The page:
Tudor History by Michele Morrical

Book Review: Henry VII by Sean Cunningham

Michele Morrical Book Reviews, Henry VII

Book Reviews

King Henry VII, aka Henry Tudor, has been relegated to the shadows of his larger-than-life-son Henry VIII, and the notorious kings that came before him – Edward IV and Richard III. But without Henry VII, there would be no Henry VIII, no Bloody Mary, no Queen Elizabeth I – in fact, no Tudor dynasty at all. For years, historians have tried to get an understanding of the man through historical documents and records, at least those that still exist, but his personality and private life have always eluded his biographers.

Author Sean Cunningham says that “Henry has always been a difficult king to make glamorous”, especially when compared to the outrageous behavior of his son and the purported monstrosities of Richard III. But Henry Tudor’s life was far from boring. Henry did not exactly have a normal upbringing, even by medieval standards. He was born to a 14-year-old widow in Wales at the beginning of the Wars of the Roses when the struggle between Lancaster and York was in full force. When he was 4-years-old, the Yorkists overtook the Lancastrian stronghold of Pembroke Castle, and Henry’s wardship was sold to the castle’s victor, Lord William Herbert. When Henry was 14-years-old, Edward IV was forced into exile and Henry VI (his step-uncle) was re-crowned as King of England. Henry VI’s readeption was short-lived, however, and young Henry Tudor was forced to flee with his uncle Jasper Tudor to the duchy of Brittany in France. They never would have anticipated their exile lasting for 14 long years. And when he finally returned to England in 1485, it wasn’t to reclaim his earldom of Richmond…it was to claim the throne of England.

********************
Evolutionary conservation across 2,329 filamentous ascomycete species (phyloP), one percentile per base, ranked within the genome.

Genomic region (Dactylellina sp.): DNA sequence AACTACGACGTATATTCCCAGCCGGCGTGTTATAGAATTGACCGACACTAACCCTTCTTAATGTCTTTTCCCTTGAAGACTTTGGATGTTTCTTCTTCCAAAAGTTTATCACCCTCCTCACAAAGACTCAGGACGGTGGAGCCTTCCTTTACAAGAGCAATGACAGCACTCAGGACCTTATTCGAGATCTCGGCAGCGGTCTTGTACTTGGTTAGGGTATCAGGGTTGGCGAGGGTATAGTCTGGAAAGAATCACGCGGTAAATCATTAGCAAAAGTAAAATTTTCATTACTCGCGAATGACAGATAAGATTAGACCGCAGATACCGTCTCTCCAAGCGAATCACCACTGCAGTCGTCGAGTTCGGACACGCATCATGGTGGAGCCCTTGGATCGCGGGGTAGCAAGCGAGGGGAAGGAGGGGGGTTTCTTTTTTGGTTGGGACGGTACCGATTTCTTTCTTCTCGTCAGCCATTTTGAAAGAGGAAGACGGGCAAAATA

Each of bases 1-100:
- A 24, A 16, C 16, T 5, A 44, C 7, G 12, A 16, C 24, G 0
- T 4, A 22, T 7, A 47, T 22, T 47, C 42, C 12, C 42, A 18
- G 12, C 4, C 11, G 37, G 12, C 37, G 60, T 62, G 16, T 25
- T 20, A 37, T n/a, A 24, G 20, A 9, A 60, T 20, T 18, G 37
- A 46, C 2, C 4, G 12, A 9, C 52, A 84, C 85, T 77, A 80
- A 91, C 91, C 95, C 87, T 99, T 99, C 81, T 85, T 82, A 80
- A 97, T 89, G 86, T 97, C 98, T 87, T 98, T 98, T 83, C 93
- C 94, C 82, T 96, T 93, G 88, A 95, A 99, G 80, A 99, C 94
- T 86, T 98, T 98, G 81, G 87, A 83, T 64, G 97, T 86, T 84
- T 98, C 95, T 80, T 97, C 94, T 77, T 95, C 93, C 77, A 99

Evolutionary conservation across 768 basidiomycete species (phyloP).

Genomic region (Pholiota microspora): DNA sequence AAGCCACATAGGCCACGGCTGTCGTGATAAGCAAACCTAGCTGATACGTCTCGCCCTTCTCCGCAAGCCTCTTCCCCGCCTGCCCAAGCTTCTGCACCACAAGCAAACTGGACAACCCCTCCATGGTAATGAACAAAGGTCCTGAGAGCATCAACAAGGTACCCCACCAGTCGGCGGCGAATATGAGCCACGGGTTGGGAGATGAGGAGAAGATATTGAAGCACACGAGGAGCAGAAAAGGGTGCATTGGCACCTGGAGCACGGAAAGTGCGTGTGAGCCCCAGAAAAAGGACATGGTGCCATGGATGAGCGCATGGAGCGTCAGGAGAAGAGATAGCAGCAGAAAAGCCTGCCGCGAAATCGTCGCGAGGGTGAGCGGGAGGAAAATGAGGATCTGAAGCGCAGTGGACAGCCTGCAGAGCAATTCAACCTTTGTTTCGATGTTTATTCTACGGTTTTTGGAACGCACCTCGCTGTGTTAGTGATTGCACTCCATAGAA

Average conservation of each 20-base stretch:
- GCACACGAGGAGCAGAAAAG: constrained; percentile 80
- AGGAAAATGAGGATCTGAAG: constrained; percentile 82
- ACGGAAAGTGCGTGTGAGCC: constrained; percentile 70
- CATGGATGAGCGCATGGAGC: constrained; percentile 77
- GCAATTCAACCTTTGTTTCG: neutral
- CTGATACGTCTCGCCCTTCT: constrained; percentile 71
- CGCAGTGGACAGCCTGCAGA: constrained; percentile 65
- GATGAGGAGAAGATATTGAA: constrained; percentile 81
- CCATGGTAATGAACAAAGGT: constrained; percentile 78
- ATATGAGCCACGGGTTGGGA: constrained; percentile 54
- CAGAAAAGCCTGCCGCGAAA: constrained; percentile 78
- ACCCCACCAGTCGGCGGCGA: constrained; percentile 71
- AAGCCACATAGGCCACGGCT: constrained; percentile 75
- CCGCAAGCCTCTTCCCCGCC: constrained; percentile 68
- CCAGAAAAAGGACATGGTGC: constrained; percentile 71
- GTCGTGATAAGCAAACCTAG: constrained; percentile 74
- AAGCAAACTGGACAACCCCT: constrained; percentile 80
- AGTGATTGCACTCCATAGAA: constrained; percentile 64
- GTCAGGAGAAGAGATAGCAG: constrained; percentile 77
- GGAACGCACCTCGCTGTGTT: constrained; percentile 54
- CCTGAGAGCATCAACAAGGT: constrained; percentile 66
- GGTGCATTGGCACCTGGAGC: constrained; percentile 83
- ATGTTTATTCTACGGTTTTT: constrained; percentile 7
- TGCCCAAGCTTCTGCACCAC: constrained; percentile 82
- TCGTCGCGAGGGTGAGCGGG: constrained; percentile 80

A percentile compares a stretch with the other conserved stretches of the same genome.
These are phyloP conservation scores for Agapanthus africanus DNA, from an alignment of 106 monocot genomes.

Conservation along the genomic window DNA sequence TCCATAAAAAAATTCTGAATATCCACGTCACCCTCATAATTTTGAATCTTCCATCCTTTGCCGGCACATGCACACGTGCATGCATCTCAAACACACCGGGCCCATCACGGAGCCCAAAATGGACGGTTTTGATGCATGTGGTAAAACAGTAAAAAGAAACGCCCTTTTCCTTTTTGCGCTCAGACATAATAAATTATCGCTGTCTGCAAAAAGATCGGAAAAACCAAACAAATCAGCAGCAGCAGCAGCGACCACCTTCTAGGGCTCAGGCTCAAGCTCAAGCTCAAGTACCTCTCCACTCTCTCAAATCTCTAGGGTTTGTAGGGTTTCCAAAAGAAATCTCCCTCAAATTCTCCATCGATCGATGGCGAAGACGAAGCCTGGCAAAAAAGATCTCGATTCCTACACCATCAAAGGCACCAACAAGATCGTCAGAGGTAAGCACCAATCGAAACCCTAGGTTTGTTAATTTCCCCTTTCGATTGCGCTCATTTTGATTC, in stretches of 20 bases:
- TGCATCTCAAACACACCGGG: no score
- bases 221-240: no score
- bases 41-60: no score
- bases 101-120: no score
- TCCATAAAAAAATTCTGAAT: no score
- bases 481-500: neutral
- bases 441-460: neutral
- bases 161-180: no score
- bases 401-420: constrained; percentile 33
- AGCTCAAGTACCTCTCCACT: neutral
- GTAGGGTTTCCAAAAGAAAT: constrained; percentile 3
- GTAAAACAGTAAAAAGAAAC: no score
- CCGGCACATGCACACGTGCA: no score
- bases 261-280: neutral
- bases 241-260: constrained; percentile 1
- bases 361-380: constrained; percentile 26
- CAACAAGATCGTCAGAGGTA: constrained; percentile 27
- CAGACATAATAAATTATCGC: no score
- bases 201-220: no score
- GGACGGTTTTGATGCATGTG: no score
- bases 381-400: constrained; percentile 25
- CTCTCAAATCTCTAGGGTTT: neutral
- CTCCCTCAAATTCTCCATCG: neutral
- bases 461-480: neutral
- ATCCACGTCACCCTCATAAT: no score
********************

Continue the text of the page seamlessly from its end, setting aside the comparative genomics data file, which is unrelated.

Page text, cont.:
In his book titled Henry VII, published in 2007, Sean Cunningham seeks to uncover the real Henry VII by reconstructing the “evidence of his decision-making through grants, accounts, or legal records”. The author aims to debunk the image of Henry VII as an avaricious miser by delving into the motives and experiences of the first Tudor king. Cunningham explains that “the circumstances of his personal life before he became king had a very powerful and direct influence upon the way he ruled the country and the techniques he developed to maintain power”. That Henry’s most formative years were spent witnessing the treachery and death of the Wars of the Roses most certainly influenced his outlook as king, and probably stoked his fear of being unable to hold the unsteady throne.henryvii-sean-cunningham

With each book I’ve read about Henry VII, I’ve always been able to glean new details out of each author’s material, even though the story itself remains the same. This was no different for Sean Cunningham’s book. One of my favorite parts of the book was the section about Henry’s 1483 English invasion, first landing in Wales and then his perilous march towards London. Cunningham includes many exciting new details about the Henry’s march and Richard’s response, building suspense with his will he or will he not rally enough Welsh and English to his side to conquer Richard.

As to the author’s goal of uncovering the real Henry VII, I’m afraid the book fell just a little short. In nearly every Henry VII biography I’ve read so far, the authors all dispute the popular notion that Henry was a greedy miser, a la Ebenezer Scrooge. Yet the evidence they provide is much the same: Henry spent huge amounts of money entertaining his court, he often indulged in the purchase of expensive jewelry and gemstones (although Henry would probably call it an “investment”), and hefty building projects like the new Castle in Sheen and his burial cathedral at Westminster Abbey. Cunningham goes one step further by justifying Henry’s miserly behavior, explaining how devastated Henry was at the successive deaths of the son Arthur and wife Elizabeth in 1502 and 1503, and how he withdrew from royal business, allowing his councilors to make and enforce crown laws, including the collection of taxes which became the biggest complaint of his subjects. Cunningham asks “Should his bureaucrats be blamed for the most repressive period of Henry’s rule?” but he never quite answers it. Thus, the real Henry VII remains a mystery.

About The Author

Blogger, aspiring novelist, Tudors & Wars of the Roses superfan.